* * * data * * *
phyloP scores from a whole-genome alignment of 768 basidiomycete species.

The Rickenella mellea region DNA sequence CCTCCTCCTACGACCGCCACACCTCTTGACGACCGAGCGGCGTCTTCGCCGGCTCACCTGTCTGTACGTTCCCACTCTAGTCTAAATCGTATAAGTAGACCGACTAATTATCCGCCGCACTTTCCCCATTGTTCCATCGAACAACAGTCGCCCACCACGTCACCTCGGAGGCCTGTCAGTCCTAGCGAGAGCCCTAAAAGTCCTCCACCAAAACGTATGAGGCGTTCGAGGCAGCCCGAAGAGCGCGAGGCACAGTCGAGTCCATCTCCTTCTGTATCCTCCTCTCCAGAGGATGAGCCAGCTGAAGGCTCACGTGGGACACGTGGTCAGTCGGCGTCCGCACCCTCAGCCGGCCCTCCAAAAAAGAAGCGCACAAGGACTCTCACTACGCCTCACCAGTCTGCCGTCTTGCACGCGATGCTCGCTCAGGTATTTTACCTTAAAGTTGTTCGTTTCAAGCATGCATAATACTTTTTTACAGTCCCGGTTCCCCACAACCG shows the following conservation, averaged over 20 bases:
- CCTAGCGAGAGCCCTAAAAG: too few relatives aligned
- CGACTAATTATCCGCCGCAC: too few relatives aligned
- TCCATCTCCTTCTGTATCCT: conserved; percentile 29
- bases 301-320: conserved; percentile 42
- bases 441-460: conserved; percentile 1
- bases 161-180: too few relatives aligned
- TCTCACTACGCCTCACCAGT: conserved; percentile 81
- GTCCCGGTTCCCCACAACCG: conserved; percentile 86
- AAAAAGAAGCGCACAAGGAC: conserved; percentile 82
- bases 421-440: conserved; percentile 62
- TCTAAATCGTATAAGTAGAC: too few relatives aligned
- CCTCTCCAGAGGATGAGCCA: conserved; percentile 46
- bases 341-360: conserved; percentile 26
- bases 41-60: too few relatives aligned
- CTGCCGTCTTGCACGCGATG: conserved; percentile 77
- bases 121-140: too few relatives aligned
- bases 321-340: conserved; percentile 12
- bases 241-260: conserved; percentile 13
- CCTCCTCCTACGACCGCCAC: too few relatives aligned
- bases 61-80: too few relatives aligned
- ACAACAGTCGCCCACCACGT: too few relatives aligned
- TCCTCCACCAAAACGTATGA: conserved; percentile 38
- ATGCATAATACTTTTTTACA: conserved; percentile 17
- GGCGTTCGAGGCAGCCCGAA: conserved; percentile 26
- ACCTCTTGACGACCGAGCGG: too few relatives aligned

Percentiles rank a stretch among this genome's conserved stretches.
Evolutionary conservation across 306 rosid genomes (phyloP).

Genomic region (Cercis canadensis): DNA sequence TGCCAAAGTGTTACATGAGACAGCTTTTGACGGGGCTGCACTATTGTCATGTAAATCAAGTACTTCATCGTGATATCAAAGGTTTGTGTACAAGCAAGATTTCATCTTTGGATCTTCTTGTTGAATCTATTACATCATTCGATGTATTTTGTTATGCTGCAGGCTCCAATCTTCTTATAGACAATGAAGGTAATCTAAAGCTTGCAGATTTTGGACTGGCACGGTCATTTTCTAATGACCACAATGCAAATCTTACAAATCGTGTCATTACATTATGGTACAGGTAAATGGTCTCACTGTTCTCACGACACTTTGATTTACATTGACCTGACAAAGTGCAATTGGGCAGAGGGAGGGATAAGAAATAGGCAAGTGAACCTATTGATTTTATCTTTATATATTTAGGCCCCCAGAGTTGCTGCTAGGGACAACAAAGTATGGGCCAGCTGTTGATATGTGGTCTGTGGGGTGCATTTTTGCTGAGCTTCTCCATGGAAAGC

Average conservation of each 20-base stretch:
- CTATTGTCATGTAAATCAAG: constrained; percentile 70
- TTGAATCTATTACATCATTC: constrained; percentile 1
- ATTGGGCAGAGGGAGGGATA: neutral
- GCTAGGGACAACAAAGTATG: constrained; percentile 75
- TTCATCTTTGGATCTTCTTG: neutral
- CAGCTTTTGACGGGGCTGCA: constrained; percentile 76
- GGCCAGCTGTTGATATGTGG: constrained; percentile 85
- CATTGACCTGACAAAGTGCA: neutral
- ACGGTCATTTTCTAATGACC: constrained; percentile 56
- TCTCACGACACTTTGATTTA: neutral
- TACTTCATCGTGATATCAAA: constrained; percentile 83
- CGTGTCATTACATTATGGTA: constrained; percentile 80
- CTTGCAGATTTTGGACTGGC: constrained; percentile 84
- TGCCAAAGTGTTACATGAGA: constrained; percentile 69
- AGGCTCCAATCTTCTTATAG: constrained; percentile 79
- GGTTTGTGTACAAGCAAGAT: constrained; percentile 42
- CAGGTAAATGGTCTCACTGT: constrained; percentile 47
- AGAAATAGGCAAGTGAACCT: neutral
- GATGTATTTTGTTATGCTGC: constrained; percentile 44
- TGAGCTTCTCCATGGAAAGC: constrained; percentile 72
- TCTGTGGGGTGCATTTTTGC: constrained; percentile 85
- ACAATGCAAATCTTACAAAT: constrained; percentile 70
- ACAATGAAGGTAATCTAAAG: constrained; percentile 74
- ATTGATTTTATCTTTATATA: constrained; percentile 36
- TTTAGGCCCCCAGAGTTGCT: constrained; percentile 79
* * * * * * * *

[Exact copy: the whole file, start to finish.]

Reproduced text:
phyloP scores from a whole-genome alignment of 768 basidiomycete species.

The Rickenella mellea region DNA sequence CCTCCTCCTACGACCGCCACACCTCTTGACGACCGAGCGGCGTCTTCGCCGGCTCACCTGTCTGTACGTTCCCACTCTAGTCTAAATCGTATAAGTAGACCGACTAATTATCCGCCGCACTTTCCCCATTGTTCCATCGAACAACAGTCGCCCACCACGTCACCTCGGAGGCCTGTCAGTCCTAGCGAGAGCCCTAAAAGTCCTCCACCAAAACGTATGAGGCGTTCGAGGCAGCCCGAAGAGCGCGAGGCACAGTCGAGTCCATCTCCTTCTGTATCCTCCTCTCCAGAGGATGAGCCAGCTGAAGGCTCACGTGGGACACGTGGTCAGTCGGCGTCCGCACCCTCAGCCGGCCCTCCAAAAAAGAAGCGCACAAGGACTCTCACTACGCCTCACCAGTCTGCCGTCTTGCACGCGATGCTCGCTCAGGTATTTTACCTTAAAGTTGTTCGTTTCAAGCATGCATAATACTTTTTTACAGTCCCGGTTCCCCACAACCG shows the following conservation, averaged over 20 bases:
- CCTAGCGAGAGCCCTAAAAG: too few relatives aligned
- CGACTAATTATCCGCCGCAC: too few relatives aligned
- TCCATCTCCTTCTGTATCCT: conserved; percentile 29
- bases 301-320: conserved; percentile 42
- bases 441-460: conserved; percentile 1
- bases 161-180: too few relatives aligned
- TCTCACTACGCCTCACCAGT: conserved; percentile 81
- GTCCCGGTTCCCCACAACCG: conserved; percentile 86
- AAAAAGAAGCGCACAAGGAC: conserved; percentile 82
- bases 421-440: conserved; percentile 62
- TCTAAATCGTATAAGTAGAC: too few relatives aligned
- CCTCTCCAGAGGATGAGCCA: conserved; percentile 46
- bases 341-360: conserved; percentile 26
- bases 41-60: too few relatives aligned
- CTGCCGTCTTGCACGCGATG: conserved; percentile 77
- bases 121-140: too few relatives aligned
- bases 321-340: conserved; percentile 12
- bases 241-260: conserved; percentile 13
- CCTCCTCCTACGACCGCCAC: too few relatives aligned
- bases 61-80: too few relatives aligned
- ACAACAGTCGCCCACCACGT: too few relatives aligned
- TCCTCCACCAAAACGTATGA: conserved; percentile 38
- ATGCATAATACTTTTTTACA: conserved; percentile 17
- GGCGTTCGAGGCAGCCCGAA: conserved; percentile 26
- ACCTCTTGACGACCGAGCGG: too few relatives aligned

Percentiles rank a stretch among this genome's conserved stretches.
Evolutionary conservation across 306 rosid genomes (phyloP).

Genomic region (Cercis canadensis): DNA sequence TGCCAAAGTGTTACATGAGACAGCTTTTGACGGGGCTGCACTATTGTCATGTAAATCAAGTACTTCATCGTGATATCAAAGGTTTGTGTACAAGCAAGATTTCATCTTTGGATCTTCTTGTTGAATCTATTACATCATTCGATGTATTTTGTTATGCTGCAGGCTCCAATCTTCTTATAGACAATGAAGGTAATCTAAAGCTTGCAGATTTTGGACTGGCACGGTCATTTTCTAATGACCACAATGCAAATCTTACAAATCGTGTCATTACATTATGGTACAGGTAAATGGTCTCACTGTTCTCACGACACTTTGATTTACATTGACCTGACAAAGTGCAATTGGGCAGAGGGAGGGATAAGAAATAGGCAAGTGAACCTATTGATTTTATCTTTATATATTTAGGCCCCCAGAGTTGCTGCTAGGGACAACAAAGTATGGGCCAGCTGTTGATATGTGGTCTGTGGGGTGCATTTTTGCTGAGCTTCTCCATGGAAAGC

Average conservation of each 20-base stretch:
- CTATTGTCATGTAAATCAAG: constrained; percentile 70
- TTGAATCTATTACATCATTC: constrained; percentile 1
- ATTGGGCAGAGGGAGGGATA: neutral
- GCTAGGGACAACAAAGTATG: constrained; percentile 75
- TTCATCTTTGGATCTTCTTG: neutral
- CAGCTTTTGACGGGGCTGCA: constrained; percentile 76
- GGCCAGCTGTTGATATGTGG: constrained; percentile 85
- CATTGACCTGACAAAGTGCA: neutral
- ACGGTCATTTTCTAATGACC: constrained; percentile 56
- TCTCACGACACTTTGATTTA: neutral
- TACTTCATCGTGATATCAAA: constrained; percentile 83
- CGTGTCATTACATTATGGTA: constrained; percentile 80
- CTTGCAGATTTTGGACTGGC: constrained; percentile 84
- TGCCAAAGTGTTACATGAGA: constrained; percentile 69
- AGGCTCCAATCTTCTTATAG: constrained; percentile 79
- GGTTTGTGTACAAGCAAGAT: constrained; percentile 42
- CAGGTAAATGGTCTCACTGT: constrained; percentile 47
- AGAAATAGGCAAGTGAACCT: neutral
- GATGTATTTTGTTATGCTGC: constrained; percentile 44
- TGAGCTTCTCCATGGAAAGC: constrained; percentile 72
- TCTGTGGGGTGCATTTTTGC: constrained; percentile 85
- ACAATGCAAATCTTACAAAT: constrained; percentile 70
- ACAATGAAGGTAATCTAAAG: constrained; percentile 74
- ATTGATTTTATCTTTATATA: constrained; percentile 36
- TTTAGGCCCCCAGAGTTGCT: constrained; percentile 79